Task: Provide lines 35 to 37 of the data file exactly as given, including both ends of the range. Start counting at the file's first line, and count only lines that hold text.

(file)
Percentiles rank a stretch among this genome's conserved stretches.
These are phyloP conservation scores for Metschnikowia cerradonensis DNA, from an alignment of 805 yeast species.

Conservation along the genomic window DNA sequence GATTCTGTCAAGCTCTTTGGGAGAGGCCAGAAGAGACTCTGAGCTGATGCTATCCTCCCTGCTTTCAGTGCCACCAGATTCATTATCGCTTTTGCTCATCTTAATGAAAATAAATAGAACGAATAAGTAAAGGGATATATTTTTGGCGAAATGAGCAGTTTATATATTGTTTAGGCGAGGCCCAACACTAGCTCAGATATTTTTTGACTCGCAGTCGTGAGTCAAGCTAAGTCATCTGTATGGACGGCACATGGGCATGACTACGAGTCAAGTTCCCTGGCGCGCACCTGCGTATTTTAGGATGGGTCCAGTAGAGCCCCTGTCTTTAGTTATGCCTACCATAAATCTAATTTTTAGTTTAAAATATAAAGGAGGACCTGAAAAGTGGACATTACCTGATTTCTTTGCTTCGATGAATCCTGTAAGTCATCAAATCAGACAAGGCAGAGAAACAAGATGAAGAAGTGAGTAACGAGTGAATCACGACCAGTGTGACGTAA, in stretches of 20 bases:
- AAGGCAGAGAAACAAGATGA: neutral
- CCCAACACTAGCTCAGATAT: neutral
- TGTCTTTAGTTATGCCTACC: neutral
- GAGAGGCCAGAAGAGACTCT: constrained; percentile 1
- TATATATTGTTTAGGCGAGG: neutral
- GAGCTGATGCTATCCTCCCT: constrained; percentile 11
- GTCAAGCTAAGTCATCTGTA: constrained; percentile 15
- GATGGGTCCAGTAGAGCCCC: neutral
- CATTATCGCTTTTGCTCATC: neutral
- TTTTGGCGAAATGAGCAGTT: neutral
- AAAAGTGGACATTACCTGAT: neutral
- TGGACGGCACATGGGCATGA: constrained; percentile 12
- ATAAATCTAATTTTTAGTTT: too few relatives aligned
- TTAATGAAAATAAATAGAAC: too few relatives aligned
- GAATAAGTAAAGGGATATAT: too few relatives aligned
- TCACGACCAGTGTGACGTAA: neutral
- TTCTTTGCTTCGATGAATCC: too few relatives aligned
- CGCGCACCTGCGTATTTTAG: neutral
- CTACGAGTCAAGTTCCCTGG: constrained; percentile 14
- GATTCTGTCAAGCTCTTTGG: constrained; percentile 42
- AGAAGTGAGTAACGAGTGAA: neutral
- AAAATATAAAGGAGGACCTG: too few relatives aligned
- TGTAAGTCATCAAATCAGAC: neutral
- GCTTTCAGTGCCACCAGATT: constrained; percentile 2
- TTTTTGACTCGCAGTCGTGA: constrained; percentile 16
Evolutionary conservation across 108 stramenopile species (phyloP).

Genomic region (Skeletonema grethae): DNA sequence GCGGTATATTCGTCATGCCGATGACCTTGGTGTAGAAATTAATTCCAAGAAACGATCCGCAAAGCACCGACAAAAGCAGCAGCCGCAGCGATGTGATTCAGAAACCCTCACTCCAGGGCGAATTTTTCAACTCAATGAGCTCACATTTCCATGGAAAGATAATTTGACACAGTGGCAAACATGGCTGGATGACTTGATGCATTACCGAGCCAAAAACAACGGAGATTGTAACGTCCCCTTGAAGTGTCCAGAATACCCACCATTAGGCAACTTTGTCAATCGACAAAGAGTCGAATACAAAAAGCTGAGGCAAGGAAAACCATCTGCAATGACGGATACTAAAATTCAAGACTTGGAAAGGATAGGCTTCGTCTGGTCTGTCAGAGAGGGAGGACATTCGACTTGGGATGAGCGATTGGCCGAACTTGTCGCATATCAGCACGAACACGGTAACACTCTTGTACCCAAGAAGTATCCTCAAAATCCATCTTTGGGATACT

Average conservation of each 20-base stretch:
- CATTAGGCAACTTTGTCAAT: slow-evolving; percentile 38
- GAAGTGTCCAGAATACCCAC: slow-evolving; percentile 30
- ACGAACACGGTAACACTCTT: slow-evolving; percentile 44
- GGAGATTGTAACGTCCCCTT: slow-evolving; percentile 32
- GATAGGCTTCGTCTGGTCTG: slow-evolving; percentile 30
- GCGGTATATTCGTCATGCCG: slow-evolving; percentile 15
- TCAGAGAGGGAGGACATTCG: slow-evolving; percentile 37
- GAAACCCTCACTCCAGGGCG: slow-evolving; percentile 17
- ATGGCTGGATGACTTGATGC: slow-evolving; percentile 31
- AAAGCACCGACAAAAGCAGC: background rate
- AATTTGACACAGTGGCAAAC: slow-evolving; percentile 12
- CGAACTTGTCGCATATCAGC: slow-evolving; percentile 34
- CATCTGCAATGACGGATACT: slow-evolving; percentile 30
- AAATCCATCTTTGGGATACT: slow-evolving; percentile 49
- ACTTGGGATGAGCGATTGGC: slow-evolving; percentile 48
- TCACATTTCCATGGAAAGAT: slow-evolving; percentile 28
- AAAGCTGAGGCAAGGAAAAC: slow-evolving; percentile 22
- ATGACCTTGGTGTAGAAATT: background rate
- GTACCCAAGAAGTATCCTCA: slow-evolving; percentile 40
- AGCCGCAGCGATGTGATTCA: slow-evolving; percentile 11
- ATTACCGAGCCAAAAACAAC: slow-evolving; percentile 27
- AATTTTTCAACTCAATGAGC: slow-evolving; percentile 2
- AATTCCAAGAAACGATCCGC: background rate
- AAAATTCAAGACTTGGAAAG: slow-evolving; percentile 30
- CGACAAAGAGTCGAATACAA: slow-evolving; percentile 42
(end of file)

- GGAGATTGTAACGTCCCCTT: slow-evolving; percentile 32
- GATAGGCTTCGTCTGGTCTG: slow-evolving; percentile 30
- GCGGTATATTCGTCATGCCG: slow-evolving; percentile 15